Interest in vegetable grafting has been growing in the United States in recent years. By physically conjoining a plant with desirable fruit characteristics (called a scion) onto another plant with specific disease resistance or stress tolerance (called a rootstock), grafted plants combine the beneficial characteristics of both the rootstock and scion cultivars. Grafted plants, however, are more costly than the regular transplants and many organic growers are choosing to graft plants by themselves. However, achieving a high graft survival rate can often be challenging for growers, especially during their initial attempts at grafting.
This fact sheet, developed by University of Florida, is intended to help growers who are interested in grafting melon plants by introducing them to some commonly used grafting techniques and their application in specific circumstances.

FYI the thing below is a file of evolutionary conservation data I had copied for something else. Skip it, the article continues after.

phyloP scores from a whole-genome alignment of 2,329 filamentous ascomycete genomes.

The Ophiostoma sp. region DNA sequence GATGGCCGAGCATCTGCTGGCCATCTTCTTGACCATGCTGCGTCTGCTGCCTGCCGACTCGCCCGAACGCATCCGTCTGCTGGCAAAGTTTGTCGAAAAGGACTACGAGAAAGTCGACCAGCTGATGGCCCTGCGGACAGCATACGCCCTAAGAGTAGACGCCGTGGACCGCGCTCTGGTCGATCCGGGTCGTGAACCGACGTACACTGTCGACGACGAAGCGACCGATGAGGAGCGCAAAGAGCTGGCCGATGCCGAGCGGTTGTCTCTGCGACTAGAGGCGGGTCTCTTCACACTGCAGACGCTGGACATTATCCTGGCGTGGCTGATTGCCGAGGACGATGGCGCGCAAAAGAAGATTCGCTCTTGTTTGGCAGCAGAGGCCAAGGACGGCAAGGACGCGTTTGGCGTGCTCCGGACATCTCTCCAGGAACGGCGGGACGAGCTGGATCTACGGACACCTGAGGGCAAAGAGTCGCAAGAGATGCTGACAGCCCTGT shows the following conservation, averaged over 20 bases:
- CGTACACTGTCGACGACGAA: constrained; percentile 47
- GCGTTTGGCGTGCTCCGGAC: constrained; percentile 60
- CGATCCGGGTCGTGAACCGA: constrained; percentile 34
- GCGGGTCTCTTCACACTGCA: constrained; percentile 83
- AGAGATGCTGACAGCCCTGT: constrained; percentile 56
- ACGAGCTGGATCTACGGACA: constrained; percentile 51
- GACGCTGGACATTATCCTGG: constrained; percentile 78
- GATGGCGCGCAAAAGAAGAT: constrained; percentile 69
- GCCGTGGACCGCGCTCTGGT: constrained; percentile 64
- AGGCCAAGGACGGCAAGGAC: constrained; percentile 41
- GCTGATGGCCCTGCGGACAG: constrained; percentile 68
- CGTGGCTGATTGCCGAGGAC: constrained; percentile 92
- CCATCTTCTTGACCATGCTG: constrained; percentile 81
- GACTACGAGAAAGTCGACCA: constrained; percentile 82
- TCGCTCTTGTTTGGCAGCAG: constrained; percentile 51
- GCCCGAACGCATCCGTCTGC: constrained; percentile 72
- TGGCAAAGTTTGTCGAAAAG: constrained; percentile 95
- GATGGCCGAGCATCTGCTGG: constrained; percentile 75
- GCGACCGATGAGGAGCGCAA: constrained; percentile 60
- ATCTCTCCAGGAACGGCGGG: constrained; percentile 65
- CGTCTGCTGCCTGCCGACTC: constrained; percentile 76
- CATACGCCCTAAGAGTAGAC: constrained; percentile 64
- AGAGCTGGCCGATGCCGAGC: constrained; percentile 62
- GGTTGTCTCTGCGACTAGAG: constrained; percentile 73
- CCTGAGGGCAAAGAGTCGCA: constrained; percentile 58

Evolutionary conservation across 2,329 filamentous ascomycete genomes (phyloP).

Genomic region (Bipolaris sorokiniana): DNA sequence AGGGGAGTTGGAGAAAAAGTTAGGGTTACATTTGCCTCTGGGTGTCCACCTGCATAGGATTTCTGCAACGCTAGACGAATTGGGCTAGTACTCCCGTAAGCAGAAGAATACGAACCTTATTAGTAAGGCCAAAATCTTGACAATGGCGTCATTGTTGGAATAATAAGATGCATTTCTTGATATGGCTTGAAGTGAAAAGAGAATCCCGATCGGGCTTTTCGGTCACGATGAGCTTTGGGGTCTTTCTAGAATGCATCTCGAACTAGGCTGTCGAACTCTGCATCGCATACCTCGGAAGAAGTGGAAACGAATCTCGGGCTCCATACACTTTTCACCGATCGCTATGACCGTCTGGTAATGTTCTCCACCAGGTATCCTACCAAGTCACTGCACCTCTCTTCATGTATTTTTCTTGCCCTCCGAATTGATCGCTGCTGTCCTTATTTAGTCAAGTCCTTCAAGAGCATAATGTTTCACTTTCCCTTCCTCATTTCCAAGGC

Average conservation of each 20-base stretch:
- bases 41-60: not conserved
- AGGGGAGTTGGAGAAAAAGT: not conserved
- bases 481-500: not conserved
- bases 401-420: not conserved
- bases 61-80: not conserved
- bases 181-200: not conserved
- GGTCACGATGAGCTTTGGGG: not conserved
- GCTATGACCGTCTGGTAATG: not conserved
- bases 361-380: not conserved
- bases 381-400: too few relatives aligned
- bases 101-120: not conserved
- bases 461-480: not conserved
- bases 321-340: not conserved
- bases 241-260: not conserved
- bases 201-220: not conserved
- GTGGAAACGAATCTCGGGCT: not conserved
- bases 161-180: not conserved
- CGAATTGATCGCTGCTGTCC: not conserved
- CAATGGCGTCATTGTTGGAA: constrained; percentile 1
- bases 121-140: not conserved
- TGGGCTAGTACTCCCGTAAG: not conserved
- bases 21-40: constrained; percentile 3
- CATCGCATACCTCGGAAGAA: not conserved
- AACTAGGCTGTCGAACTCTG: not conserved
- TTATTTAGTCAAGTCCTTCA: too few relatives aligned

Want more information? See the related SARE grant:
- Integrated Use of Grafting Technology to Improve Disease Resistance and Fruit Yield in Specialty Melon Production (LS10-233)
This material is based upon work that is supported by the National Institute of Food and Agriculture, U.S. Department of Agriculture through the Sustainable Agriculture Research and Education (SARE) program. Any opinions, findings, conclusions, or recommendations expressed in this publication are those of the author(s) and do not necessarily reflect the view of the U.S. Department of Agriculture or SARE.